What are a similarity score and a similarity threshold?
A similarity score is a statistical measure of how likely two faces in an image are the same person, when analyzed by Amazon Rekognition. An image that received a similarity score of 95% for instance, would indicate that amongst all the faces Rekogniton analyzed, this image had a 95% similarity with the face being searched for. A higher similarity score means the more likely the two images are from the same identity. That said, even a 99% similarity does not guarantee it is a positive match.
That is because Rekognition uses what is called a probabilistic system, where determinations cannot be made with absolute precise accuracy, it is instead, a prediction.
This is where the similarity threshold comes into play. A similarity threshold is the lowest similarity score the application using Rekognition is willing to accept as a possible match. The choice of threshold has a fundamental impact on the search results that are returned. The number of misidentifications (sometimes called ‘false positives’) that can be afforded by the customer is a direct result of the threshold setting. A customer will select the appropriate setting based on their needs and use case of the application.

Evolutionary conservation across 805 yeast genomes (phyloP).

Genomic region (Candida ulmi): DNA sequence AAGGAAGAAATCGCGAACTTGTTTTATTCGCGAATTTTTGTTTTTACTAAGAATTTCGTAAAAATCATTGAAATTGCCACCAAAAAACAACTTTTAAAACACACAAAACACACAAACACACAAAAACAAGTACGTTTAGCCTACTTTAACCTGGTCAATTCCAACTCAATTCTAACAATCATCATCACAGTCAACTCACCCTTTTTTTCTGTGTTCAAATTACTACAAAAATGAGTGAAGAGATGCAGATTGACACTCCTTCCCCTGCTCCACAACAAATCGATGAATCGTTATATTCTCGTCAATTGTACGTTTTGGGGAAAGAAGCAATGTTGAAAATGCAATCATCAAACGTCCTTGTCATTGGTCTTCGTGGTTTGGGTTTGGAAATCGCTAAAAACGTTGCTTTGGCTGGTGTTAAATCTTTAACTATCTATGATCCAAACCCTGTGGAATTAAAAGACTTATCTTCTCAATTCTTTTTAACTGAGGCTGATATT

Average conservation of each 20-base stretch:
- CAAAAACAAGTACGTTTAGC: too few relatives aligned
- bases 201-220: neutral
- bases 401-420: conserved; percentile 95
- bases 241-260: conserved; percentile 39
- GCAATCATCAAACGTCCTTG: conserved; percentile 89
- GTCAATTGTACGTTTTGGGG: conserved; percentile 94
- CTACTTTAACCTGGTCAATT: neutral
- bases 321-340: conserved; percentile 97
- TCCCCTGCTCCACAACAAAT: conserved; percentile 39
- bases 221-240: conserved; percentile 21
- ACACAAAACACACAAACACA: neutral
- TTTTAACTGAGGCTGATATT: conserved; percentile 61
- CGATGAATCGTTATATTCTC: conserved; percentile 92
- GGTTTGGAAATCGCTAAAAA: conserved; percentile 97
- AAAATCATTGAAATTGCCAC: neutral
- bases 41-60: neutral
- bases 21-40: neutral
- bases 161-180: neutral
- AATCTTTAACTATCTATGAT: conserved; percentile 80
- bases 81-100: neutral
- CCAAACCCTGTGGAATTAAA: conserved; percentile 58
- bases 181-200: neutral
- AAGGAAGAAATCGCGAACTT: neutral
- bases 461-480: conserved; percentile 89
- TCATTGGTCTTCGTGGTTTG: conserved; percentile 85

We recommend a 99% threshold setting for use cases where highly accurate face similarity matches are important. In public safety and law enforcement scenarios for example, this is often a key first step to help narrow the field and allow humans to expeditiously review and consider options using their judgment.